Running a 24-hour live chat for charity was a challenge of my endurance as well as my mind. Plenty of great companies were brought up in our discussion, especially a few that had somehow fallen off my radar.
I figured I'd spend some time discussing the reasons why one in particular, though down-trodden at present, could be in for a sizable rebound in the years to come.
Lack of competition
With the demise of Circuit City, Best Buy was expected to step in and dominate the consumer electronics space. We haven't seen this just yet: A soft consumer and weakened television sales negatively affected earnings in its most recent quarter. Despite this, Best Buy has a long track record of overcoming economic downturns as a stronger company, and it just might be increased online sales and phone sales that drag it out of the doldrums.
Competing against Best Buy in the consumer electronics space is a collection of less than exciting choices: RadioShack
RadioShack has been unable to differentiate itself as a second-market player for the better part of a decade. Consumers continue to flock to Best Buy for higher-end products and to RadioShack for smaller, lower-margin products.
Hhgregg, on the other hand, has a faster growth rate than Best Buy, but being so much smaller, it lacks the advertising budget to compete with Best Buy on a national level. It also has missed earnings expectations in two of its past three quarters, so growth aside it has a lot left to prove to investors about its consistency.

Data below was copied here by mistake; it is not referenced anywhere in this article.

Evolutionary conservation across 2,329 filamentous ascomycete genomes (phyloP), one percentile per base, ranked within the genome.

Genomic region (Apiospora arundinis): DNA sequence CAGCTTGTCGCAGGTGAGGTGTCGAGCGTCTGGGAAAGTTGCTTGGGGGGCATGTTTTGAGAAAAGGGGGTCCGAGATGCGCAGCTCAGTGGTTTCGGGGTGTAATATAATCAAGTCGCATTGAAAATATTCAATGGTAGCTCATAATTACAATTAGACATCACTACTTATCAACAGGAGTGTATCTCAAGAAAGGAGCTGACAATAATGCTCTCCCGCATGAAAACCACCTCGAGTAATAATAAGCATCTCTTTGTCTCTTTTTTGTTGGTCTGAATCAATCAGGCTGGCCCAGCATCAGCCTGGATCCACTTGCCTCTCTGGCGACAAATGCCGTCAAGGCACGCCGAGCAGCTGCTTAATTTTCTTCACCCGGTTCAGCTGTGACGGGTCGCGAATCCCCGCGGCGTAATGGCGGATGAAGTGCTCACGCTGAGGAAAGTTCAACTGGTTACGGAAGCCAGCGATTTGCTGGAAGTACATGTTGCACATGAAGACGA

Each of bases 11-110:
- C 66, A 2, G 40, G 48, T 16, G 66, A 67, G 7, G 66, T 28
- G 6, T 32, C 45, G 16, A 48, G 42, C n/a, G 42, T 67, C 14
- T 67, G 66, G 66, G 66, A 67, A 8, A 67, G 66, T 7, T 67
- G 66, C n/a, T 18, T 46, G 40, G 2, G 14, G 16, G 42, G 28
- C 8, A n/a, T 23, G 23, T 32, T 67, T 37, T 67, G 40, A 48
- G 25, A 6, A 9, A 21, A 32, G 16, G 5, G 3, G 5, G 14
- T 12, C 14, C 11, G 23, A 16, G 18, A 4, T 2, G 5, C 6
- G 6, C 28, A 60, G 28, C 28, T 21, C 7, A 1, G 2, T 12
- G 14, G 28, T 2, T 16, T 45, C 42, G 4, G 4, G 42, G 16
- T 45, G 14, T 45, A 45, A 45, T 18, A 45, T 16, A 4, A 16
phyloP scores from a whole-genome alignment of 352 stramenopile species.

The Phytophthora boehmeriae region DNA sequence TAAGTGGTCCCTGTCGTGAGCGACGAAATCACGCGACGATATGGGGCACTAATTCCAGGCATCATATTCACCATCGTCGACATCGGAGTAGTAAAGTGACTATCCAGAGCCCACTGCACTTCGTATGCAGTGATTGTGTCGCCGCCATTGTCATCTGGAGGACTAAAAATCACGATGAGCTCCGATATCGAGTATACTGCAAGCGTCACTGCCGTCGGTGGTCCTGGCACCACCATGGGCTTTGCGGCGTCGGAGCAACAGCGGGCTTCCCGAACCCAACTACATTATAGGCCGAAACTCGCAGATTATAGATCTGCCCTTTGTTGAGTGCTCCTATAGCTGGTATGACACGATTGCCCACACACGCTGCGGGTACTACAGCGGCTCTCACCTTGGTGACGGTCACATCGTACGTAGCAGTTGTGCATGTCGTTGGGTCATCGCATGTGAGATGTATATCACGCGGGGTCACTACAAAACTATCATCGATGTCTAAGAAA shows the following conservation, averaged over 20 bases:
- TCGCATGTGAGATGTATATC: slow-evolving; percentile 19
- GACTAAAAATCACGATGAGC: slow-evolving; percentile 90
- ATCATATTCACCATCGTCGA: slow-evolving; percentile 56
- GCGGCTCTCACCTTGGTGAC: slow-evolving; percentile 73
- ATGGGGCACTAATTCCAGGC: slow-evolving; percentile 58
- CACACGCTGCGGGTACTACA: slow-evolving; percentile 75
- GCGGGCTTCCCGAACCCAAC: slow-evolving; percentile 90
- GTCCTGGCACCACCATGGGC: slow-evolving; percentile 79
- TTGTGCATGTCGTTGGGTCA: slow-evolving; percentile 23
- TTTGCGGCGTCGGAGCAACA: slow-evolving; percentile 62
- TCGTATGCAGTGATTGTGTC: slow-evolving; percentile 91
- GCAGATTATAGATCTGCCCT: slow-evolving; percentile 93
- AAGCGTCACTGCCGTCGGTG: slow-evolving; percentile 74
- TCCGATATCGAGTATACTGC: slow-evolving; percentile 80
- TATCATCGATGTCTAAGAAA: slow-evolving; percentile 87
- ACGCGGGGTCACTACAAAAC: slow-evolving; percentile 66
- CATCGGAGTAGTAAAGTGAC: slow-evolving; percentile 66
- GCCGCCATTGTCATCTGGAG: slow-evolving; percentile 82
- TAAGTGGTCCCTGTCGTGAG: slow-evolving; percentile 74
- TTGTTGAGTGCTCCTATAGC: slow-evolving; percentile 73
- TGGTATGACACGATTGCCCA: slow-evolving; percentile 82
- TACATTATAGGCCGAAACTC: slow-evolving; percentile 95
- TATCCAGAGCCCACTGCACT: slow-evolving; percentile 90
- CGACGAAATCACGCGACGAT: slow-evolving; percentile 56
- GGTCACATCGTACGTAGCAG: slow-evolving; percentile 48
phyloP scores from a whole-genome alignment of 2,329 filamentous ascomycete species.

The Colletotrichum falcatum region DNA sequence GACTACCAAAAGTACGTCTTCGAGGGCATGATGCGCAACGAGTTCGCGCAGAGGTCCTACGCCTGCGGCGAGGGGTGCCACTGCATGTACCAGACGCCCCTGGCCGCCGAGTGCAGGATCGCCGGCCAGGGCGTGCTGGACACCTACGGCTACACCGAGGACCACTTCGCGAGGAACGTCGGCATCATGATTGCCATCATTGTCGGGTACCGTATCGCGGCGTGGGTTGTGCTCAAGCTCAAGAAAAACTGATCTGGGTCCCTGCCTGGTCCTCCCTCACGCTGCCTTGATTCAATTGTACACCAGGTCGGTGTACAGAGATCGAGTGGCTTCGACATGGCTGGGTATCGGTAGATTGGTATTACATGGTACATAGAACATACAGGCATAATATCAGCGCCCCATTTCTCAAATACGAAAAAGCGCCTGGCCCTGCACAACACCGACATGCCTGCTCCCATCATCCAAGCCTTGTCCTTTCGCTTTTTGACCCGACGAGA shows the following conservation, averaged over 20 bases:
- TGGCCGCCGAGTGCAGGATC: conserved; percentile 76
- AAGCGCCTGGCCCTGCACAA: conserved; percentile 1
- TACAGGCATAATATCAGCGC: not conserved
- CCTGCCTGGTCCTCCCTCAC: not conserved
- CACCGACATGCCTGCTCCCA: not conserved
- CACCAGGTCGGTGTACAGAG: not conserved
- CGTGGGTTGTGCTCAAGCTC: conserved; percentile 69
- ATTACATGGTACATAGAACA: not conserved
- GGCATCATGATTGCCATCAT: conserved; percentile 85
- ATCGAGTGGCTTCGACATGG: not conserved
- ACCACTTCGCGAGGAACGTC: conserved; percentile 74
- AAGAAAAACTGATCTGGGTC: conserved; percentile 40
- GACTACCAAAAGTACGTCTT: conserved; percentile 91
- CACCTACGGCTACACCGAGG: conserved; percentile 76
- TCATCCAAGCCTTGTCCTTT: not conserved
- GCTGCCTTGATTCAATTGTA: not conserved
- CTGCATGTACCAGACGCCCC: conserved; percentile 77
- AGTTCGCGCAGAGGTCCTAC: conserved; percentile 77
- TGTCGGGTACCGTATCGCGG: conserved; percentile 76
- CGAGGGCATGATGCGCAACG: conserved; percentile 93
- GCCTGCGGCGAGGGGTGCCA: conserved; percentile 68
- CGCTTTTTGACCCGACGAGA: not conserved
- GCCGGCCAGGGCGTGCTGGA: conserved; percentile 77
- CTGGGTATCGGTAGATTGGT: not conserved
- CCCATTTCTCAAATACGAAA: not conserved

Best Buy is already an electronics behemoth, but it still understands how to take care of shareholders and maintain a conservative balance sheet.
It all starts with shareholders, who have been rewarded by a 100% increase in quarterly dividend rates over the past five years. Best Buy's yearly dividend now sits at a tempting 1.7% yield and is funded by the mountainous cash flow generated from maintaining a 25% gross margin, even in tough times.
These margins are supported through a combination of cost-cutting and maintaining proper inventory levels. Best Buy has one of the quickest inventory turnovers in retail, which allows its cash to be always working rather than tied up by merchandise sitting in a warehouse.
Best Buy should be a long-term winner if it can maintain its margins and keep its rivals in its shadows. By continuing to grow its online business and controlling expenses, I suspect you'll see rising dividend payments and a higher stock price down the road.
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Fool contributor Sean Williams does not own shares in any companies mentioned in this article. He has been known to treat Best Buy stores like his own personal playground. You can follow him on CAPS under the screen name TMFUltraLong. Best Buy and hhgregg are Motley Fool Stock Advisor recommendations. Motley Fool Options has recommended buying calls on Best Buy. The Fool owns shares of Best Buy and it is also a Motley Fool Inside Value pick. Try any of our Foolish newsletter services free for 30 days. The Motley Fool has a disclosure policy.